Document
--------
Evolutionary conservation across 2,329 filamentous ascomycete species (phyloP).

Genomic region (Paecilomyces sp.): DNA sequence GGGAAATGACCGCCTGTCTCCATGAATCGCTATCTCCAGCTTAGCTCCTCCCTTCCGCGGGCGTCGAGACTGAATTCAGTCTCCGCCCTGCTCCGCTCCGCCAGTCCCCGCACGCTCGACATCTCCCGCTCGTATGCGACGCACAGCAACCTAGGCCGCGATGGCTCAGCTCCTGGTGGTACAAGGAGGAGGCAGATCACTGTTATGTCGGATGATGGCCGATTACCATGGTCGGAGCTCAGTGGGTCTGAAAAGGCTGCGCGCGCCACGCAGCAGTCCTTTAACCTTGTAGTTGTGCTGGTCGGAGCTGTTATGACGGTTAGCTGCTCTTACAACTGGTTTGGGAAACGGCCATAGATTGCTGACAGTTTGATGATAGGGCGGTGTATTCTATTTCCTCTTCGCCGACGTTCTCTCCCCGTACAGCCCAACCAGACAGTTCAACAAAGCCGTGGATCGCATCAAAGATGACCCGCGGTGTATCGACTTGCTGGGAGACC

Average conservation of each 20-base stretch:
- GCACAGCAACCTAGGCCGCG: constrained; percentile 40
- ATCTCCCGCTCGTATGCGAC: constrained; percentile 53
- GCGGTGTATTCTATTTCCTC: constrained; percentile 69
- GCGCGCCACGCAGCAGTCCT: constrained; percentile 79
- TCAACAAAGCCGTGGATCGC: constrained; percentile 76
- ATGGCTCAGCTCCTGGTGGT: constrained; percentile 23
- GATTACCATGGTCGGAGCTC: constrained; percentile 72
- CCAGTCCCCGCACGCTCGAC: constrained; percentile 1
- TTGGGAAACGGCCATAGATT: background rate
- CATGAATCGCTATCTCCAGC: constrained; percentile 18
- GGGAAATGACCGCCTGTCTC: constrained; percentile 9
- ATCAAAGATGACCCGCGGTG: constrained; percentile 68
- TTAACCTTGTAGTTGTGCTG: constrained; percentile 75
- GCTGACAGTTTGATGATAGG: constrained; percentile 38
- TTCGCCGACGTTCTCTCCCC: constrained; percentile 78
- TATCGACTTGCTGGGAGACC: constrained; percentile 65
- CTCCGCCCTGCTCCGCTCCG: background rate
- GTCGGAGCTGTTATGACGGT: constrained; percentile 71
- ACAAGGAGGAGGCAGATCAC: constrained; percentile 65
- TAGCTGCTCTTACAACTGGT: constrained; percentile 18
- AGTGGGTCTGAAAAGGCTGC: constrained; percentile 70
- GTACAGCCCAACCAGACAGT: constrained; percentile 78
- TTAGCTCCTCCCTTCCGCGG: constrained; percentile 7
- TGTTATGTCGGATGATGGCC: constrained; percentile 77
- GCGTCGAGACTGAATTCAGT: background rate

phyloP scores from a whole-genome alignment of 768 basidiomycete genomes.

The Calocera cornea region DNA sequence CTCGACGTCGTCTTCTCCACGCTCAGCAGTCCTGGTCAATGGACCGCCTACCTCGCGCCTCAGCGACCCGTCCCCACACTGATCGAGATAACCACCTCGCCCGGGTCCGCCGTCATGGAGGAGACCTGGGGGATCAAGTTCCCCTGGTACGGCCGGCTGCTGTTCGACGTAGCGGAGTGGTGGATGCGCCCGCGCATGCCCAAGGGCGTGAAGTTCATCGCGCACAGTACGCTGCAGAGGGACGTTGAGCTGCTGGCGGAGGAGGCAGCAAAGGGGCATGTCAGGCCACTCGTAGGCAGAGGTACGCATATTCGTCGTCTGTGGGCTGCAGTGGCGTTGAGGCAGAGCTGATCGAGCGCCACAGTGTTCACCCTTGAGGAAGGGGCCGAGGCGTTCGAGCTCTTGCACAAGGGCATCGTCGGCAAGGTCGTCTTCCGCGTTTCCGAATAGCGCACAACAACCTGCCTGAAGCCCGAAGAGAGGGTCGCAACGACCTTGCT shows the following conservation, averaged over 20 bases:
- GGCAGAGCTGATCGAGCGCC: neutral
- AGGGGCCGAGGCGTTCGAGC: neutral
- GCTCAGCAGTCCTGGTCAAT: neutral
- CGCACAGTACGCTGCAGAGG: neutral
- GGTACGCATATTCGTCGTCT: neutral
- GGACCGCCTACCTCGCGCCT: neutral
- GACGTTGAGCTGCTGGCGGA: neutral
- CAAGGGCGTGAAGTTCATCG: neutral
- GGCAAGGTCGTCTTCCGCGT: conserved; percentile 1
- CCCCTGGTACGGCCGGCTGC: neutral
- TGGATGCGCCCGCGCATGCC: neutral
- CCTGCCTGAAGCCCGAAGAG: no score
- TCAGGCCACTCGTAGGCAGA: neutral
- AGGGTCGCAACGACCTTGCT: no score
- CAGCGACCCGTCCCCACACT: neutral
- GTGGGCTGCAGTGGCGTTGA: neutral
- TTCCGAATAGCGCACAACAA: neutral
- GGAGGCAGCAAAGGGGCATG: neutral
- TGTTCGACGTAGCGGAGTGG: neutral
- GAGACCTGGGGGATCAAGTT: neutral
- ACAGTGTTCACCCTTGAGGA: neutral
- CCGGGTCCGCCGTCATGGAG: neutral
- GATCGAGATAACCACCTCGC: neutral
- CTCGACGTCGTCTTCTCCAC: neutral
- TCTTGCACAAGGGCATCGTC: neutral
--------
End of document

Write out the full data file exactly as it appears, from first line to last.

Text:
Evolutionary conservation across 2,329 filamentous ascomycete species (phyloP).

Genomic region (Paecilomyces sp.): DNA sequence GGGAAATGACCGCCTGTCTCCATGAATCGCTATCTCCAGCTTAGCTCCTCCCTTCCGCGGGCGTCGAGACTGAATTCAGTCTCCGCCCTGCTCCGCTCCGCCAGTCCCCGCACGCTCGACATCTCCCGCTCGTATGCGACGCACAGCAACCTAGGCCGCGATGGCTCAGCTCCTGGTGGTACAAGGAGGAGGCAGATCACTGTTATGTCGGATGATGGCCGATTACCATGGTCGGAGCTCAGTGGGTCTGAAAAGGCTGCGCGCGCCACGCAGCAGTCCTTTAACCTTGTAGTTGTGCTGGTCGGAGCTGTTATGACGGTTAGCTGCTCTTACAACTGGTTTGGGAAACGGCCATAGATTGCTGACAGTTTGATGATAGGGCGGTGTATTCTATTTCCTCTTCGCCGACGTTCTCTCCCCGTACAGCCCAACCAGACAGTTCAACAAAGCCGTGGATCGCATCAAAGATGACCCGCGGTGTATCGACTTGCTGGGAGACC

Average conservation of each 20-base stretch:
- GCACAGCAACCTAGGCCGCG: constrained; percentile 40
- ATCTCCCGCTCGTATGCGAC: constrained; percentile 53
- GCGGTGTATTCTATTTCCTC: constrained; percentile 69
- GCGCGCCACGCAGCAGTCCT: constrained; percentile 79
- TCAACAAAGCCGTGGATCGC: constrained; percentile 76
- ATGGCTCAGCTCCTGGTGGT: constrained; percentile 23
- GATTACCATGGTCGGAGCTC: constrained; percentile 72
- CCAGTCCCCGCACGCTCGAC: constrained; percentile 1
- TTGGGAAACGGCCATAGATT: background rate
- CATGAATCGCTATCTCCAGC: constrained; percentile 18
- GGGAAATGACCGCCTGTCTC: constrained; percentile 9
- ATCAAAGATGACCCGCGGTG: constrained; percentile 68
- TTAACCTTGTAGTTGTGCTG: constrained; percentile 75
- GCTGACAGTTTGATGATAGG: constrained; percentile 38
- TTCGCCGACGTTCTCTCCCC: constrained; percentile 78
- TATCGACTTGCTGGGAGACC: constrained; percentile 65
- CTCCGCCCTGCTCCGCTCCG: background rate
- GTCGGAGCTGTTATGACGGT: constrained; percentile 71
- ACAAGGAGGAGGCAGATCAC: constrained; percentile 65
- TAGCTGCTCTTACAACTGGT: constrained; percentile 18
- AGTGGGTCTGAAAAGGCTGC: constrained; percentile 70
- GTACAGCCCAACCAGACAGT: constrained; percentile 78
- TTAGCTCCTCCCTTCCGCGG: constrained; percentile 7
- TGTTATGTCGGATGATGGCC: constrained; percentile 77
- GCGTCGAGACTGAATTCAGT: background rate

phyloP scores from a whole-genome alignment of 768 basidiomycete genomes.

The Calocera cornea region DNA sequence CTCGACGTCGTCTTCTCCACGCTCAGCAGTCCTGGTCAATGGACCGCCTACCTCGCGCCTCAGCGACCCGTCCCCACACTGATCGAGATAACCACCTCGCCCGGGTCCGCCGTCATGGAGGAGACCTGGGGGATCAAGTTCCCCTGGTACGGCCGGCTGCTGTTCGACGTAGCGGAGTGGTGGATGCGCCCGCGCATGCCCAAGGGCGTGAAGTTCATCGCGCACAGTACGCTGCAGAGGGACGTTGAGCTGCTGGCGGAGGAGGCAGCAAAGGGGCATGTCAGGCCACTCGTAGGCAGAGGTACGCATATTCGTCGTCTGTGGGCTGCAGTGGCGTTGAGGCAGAGCTGATCGAGCGCCACAGTGTTCACCCTTGAGGAAGGGGCCGAGGCGTTCGAGCTCTTGCACAAGGGCATCGTCGGCAAGGTCGTCTTCCGCGTTTCCGAATAGCGCACAACAACCTGCCTGAAGCCCGAAGAGAGGGTCGCAACGACCTTGCT shows the following conservation, averaged over 20 bases:
- GGCAGAGCTGATCGAGCGCC: neutral
- AGGGGCCGAGGCGTTCGAGC: neutral
- GCTCAGCAGTCCTGGTCAAT: neutral
- CGCACAGTACGCTGCAGAGG: neutral
- GGTACGCATATTCGTCGTCT: neutral
- GGACCGCCTACCTCGCGCCT: neutral
- GACGTTGAGCTGCTGGCGGA: neutral
- CAAGGGCGTGAAGTTCATCG: neutral
- GGCAAGGTCGTCTTCCGCGT: conserved; percentile 1
- CCCCTGGTACGGCCGGCTGC: neutral
- TGGATGCGCCCGCGCATGCC: neutral
- CCTGCCTGAAGCCCGAAGAG: no score
- TCAGGCCACTCGTAGGCAGA: neutral
- AGGGTCGCAACGACCTTGCT: no score
- CAGCGACCCGTCCCCACACT: neutral
- GTGGGCTGCAGTGGCGTTGA: neutral
- TTCCGAATAGCGCACAACAA: neutral
- GGAGGCAGCAAAGGGGCATG: neutral
- TGTTCGACGTAGCGGAGTGG: neutral
- GAGACCTGGGGGATCAAGTT: neutral
- ACAGTGTTCACCCTTGAGGA: neutral
- CCGGGTCCGCCGTCATGGAG: neutral
- GATCGAGATAACCACCTCGC: neutral
- CTCGACGTCGTCTTCTCCAC: neutral
- TCTTGCACAAGGGCATCGTC: neutral